Who is the leader of NATO?

NATO is officially headed up by the former Norwegian Prime Minister Jens Stoltenberg. The 62-year-old became Secretary General in October 2014 and he will remain leader of NATO until September 2022.

Discussions are already underway to find Stoltenberg's replacement. Generally representatives from the member states offer up candidates and decide amongst themselves. Politico have reported that a female or Eastern European leader is hoped for next. Though we'll have to wait until the NATO leaders' summit in Madrid in late spring or early summer to learn who it is.

See more

In addition to the Secretary General is the Chairman of the NATO Military Committee. This is currently Admiral Rob Bauer of the Royal Netherlands Navy.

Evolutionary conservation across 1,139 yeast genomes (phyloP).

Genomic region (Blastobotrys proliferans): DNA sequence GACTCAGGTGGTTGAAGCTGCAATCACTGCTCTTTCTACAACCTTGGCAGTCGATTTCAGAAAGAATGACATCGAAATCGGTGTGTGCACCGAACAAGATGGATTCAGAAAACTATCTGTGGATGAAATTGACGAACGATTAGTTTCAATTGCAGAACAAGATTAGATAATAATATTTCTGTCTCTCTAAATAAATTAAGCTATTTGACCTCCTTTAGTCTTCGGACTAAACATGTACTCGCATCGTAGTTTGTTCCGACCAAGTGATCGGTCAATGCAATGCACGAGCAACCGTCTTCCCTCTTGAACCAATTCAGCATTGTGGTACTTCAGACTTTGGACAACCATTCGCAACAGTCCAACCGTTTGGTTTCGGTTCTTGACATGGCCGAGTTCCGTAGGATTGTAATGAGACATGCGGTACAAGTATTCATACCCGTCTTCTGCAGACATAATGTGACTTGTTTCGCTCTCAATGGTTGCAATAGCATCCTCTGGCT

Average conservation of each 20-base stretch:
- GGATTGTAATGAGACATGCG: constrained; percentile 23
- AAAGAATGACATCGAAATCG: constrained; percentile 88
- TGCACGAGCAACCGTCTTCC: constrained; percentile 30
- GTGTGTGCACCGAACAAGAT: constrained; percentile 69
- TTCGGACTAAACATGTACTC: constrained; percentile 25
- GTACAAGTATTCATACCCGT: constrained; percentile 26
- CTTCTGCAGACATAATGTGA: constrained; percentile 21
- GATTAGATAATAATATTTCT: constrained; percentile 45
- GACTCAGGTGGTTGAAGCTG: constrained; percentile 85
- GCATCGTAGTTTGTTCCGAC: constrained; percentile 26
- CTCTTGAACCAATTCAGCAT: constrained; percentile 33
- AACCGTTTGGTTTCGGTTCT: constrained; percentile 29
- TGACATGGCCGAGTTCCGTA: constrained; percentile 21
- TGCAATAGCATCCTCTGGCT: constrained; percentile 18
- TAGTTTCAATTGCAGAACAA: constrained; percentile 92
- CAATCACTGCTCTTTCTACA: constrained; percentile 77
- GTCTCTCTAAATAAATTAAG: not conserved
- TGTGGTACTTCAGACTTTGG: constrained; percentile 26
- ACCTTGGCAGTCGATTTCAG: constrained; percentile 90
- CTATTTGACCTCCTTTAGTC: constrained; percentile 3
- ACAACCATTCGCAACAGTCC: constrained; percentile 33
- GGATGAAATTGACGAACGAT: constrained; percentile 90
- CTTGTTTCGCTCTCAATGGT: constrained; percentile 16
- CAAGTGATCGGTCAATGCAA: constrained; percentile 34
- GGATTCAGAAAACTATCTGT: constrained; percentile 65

What is the NATO logo?

The official NATO logo was finalised in October 1953. It features a white and blue compass on a dark blue background - with the blue representing the Atlantic Ocean. According to a NATO official "the emblem is a star gyronny, which represents the four points of the compass."

See more

Why is Ukraine not in NATO?

It's generally understood that Moscow do not want Ukraine to join NATO due to it's close proximity to Russia. NATO - comprising of mainly Western countries - could be seen as a threat to Eastern power. And previous USSR states like Ukraine joining the alliance only adds to this theoretical menace.

According to Business Insider's Jeremy Bender, Russia's president Vladimir Putin is sceptical of NATO for political reasons: